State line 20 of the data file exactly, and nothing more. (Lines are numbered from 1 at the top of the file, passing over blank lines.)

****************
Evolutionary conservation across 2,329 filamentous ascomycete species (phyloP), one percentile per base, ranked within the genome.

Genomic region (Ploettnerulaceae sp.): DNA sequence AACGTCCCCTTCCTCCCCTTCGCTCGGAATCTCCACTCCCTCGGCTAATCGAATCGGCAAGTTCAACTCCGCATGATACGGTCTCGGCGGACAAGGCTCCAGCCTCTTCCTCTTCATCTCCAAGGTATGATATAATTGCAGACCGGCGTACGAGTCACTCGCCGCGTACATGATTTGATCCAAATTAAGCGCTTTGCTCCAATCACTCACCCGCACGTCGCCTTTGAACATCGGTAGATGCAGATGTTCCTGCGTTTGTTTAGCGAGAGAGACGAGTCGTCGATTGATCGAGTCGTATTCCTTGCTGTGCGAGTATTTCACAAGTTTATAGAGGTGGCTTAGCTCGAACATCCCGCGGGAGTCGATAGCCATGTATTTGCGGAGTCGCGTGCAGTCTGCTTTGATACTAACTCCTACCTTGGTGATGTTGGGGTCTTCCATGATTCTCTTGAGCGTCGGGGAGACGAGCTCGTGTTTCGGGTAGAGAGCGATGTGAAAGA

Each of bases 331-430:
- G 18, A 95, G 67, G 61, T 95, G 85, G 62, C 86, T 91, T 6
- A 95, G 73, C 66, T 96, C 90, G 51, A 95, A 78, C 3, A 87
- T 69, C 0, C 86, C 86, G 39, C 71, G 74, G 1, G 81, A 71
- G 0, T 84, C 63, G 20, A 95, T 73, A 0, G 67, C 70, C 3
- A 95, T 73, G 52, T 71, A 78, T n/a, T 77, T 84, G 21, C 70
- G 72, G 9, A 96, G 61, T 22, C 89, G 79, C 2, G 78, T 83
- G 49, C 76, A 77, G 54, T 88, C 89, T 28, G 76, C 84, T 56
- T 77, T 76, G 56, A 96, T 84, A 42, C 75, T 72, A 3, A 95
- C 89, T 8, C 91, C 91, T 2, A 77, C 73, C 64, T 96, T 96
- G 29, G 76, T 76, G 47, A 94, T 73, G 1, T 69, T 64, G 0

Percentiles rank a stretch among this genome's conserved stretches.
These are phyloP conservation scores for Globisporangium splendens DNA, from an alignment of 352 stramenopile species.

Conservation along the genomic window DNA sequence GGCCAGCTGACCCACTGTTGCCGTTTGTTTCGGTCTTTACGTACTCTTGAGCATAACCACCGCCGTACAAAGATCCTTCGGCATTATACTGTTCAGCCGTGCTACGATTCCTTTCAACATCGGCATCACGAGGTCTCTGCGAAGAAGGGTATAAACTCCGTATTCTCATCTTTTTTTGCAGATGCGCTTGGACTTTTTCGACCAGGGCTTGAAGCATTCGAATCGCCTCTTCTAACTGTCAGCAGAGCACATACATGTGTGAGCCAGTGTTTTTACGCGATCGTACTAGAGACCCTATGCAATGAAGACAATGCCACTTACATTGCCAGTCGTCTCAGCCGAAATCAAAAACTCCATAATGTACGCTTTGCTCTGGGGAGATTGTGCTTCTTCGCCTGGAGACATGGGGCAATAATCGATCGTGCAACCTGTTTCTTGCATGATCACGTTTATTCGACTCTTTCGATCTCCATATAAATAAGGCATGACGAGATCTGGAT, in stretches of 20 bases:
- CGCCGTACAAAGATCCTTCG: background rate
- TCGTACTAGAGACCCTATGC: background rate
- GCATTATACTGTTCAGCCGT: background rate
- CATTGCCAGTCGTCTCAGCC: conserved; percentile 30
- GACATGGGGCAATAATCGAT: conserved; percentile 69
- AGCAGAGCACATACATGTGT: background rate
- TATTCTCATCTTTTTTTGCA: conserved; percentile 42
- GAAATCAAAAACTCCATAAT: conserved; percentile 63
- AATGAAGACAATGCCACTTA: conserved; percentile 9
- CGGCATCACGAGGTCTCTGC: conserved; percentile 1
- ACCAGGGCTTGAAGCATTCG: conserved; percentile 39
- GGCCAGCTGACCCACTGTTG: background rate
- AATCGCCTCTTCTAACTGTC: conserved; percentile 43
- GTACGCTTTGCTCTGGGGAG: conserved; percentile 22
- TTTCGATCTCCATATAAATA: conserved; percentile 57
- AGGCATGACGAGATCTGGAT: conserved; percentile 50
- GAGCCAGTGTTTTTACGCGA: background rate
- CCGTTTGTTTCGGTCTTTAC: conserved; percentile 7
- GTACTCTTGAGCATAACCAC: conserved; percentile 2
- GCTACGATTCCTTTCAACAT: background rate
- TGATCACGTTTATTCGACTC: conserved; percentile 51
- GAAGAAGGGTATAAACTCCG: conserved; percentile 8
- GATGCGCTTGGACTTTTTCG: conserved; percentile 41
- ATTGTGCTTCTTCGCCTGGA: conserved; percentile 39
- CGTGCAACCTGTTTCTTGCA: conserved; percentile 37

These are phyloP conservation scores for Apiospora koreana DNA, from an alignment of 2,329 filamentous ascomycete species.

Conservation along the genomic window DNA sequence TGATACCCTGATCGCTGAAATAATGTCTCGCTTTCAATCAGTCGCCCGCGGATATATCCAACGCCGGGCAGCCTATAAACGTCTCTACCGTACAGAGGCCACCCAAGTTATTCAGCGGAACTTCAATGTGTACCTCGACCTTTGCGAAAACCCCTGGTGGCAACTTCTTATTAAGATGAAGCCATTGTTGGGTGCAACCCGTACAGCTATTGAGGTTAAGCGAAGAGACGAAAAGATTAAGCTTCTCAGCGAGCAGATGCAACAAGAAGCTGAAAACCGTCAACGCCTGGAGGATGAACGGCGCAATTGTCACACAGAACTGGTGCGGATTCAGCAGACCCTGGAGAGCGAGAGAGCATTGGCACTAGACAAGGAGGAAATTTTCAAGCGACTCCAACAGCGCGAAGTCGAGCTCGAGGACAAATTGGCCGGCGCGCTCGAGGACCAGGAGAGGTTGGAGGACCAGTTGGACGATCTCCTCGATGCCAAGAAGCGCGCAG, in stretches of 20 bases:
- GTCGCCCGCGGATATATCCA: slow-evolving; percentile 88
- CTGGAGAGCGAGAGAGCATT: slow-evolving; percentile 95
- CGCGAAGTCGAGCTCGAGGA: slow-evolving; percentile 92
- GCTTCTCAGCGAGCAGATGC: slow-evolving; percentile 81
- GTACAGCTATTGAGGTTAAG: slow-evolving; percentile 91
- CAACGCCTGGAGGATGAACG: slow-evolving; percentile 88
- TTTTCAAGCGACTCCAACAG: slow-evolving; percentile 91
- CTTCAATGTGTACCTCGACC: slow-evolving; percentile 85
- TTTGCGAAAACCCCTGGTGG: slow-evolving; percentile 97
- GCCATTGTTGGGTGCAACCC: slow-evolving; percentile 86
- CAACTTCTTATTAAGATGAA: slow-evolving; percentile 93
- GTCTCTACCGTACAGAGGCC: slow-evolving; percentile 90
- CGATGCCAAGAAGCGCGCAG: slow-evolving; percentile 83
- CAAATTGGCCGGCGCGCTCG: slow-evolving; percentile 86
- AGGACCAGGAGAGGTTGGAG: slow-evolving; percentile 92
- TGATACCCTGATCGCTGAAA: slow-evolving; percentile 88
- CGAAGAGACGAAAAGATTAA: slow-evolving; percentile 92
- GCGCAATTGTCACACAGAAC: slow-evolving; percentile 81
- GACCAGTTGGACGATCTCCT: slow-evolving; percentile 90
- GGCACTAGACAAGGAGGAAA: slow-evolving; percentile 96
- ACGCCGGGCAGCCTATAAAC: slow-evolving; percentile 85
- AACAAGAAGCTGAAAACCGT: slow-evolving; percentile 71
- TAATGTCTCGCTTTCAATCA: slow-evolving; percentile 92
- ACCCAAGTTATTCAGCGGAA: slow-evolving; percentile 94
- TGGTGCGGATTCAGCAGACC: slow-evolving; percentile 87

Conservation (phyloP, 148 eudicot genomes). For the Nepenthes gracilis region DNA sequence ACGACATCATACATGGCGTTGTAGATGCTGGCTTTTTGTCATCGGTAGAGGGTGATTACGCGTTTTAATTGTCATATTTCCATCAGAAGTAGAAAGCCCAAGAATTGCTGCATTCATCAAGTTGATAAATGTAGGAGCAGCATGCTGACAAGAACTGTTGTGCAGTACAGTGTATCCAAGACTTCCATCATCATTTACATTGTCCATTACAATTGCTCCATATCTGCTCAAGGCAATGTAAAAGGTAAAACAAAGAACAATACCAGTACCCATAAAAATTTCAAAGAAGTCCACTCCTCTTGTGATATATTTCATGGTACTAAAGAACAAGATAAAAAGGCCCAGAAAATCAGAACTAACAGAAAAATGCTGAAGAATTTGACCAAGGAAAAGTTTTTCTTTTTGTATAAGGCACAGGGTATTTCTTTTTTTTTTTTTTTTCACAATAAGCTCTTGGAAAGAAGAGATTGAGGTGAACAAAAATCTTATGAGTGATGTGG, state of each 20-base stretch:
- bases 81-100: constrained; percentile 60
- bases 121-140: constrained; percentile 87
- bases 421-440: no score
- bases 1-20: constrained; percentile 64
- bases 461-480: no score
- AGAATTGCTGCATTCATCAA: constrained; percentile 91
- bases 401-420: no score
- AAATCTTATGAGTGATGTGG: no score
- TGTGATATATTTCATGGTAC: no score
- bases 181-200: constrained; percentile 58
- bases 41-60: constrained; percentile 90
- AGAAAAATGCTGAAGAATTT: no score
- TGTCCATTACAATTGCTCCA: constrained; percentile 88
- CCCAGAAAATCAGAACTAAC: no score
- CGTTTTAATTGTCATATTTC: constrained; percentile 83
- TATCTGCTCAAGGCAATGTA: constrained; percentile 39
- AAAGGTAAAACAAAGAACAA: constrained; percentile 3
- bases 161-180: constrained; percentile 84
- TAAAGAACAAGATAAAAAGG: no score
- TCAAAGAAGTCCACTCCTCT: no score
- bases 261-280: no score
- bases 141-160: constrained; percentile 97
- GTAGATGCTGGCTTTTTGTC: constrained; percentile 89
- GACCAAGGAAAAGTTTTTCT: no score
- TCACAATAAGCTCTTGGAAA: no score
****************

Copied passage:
- CATTGCCAGTCGTCTCAGCC: conserved; percentile 30